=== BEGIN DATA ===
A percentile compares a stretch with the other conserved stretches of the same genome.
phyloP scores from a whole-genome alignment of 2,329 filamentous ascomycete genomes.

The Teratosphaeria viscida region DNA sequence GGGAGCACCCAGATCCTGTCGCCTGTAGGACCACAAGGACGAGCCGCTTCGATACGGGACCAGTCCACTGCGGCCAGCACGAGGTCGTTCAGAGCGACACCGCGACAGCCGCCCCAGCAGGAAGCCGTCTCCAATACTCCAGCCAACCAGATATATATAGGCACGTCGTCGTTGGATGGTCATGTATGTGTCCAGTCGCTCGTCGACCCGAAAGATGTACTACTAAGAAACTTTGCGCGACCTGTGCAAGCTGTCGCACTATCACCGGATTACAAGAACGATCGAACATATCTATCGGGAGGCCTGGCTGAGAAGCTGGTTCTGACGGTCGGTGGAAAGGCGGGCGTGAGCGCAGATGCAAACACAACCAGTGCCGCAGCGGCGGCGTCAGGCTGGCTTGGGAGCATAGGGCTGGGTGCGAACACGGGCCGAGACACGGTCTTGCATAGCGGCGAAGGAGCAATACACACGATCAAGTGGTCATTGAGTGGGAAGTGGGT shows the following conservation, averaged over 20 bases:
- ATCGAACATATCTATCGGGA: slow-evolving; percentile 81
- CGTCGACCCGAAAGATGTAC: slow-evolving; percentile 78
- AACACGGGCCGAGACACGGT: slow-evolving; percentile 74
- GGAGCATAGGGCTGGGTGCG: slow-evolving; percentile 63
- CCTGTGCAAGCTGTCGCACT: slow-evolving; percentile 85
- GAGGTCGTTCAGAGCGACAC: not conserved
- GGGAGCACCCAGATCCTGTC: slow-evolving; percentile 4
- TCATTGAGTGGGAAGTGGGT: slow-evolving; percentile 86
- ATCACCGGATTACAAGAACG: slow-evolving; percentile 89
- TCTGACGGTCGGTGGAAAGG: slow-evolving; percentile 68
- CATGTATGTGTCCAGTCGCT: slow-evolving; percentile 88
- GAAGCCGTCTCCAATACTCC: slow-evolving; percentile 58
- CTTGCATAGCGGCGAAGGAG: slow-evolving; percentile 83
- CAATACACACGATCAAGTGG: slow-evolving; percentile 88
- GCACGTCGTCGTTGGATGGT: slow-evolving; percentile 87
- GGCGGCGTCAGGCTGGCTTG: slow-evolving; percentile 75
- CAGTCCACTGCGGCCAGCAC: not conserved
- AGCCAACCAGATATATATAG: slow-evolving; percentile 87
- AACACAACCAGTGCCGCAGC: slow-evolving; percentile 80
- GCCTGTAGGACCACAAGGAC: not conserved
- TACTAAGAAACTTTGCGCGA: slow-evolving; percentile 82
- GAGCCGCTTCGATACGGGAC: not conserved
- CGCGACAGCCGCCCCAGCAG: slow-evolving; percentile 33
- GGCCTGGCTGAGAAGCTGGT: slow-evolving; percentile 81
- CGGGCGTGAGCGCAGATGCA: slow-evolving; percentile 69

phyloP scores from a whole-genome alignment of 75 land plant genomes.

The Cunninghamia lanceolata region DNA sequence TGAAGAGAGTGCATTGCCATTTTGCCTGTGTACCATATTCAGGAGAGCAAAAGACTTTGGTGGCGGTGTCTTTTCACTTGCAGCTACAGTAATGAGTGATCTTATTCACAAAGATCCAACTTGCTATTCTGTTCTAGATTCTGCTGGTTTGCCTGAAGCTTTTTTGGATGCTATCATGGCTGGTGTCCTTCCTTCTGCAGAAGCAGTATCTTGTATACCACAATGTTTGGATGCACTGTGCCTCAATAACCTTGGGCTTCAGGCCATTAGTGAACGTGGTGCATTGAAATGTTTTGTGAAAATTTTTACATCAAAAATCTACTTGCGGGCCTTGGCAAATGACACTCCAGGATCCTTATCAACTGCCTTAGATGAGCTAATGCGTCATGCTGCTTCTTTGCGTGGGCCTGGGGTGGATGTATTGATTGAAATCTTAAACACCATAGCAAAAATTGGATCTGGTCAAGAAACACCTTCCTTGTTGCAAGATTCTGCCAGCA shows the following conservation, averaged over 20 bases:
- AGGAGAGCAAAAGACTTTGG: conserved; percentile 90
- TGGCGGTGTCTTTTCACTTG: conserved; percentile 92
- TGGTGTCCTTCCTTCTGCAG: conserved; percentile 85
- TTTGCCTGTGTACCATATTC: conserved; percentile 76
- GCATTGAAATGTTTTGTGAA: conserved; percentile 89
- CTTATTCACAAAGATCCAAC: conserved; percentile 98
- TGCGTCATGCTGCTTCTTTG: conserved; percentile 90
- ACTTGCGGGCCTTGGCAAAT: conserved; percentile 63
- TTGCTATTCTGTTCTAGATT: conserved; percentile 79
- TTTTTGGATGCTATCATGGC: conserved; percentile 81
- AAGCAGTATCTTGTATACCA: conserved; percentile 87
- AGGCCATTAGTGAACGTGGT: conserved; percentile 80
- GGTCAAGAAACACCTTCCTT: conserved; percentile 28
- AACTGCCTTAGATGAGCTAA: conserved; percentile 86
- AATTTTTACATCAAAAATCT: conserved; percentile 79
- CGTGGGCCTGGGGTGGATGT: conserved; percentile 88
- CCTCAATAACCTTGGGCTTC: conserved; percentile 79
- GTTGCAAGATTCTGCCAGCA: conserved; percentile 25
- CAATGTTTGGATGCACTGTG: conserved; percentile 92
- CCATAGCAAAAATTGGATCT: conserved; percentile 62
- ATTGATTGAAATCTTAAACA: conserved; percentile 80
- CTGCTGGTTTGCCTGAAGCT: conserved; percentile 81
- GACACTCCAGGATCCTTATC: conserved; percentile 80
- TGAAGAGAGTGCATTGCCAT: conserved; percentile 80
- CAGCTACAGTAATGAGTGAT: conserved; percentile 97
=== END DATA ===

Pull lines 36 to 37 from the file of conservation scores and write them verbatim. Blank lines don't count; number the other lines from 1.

- CTTATTCACAAAGATCCAAC: conserved; percentile 98
- TGCGTCATGCTGCTTCTTTG: conserved; percentile 90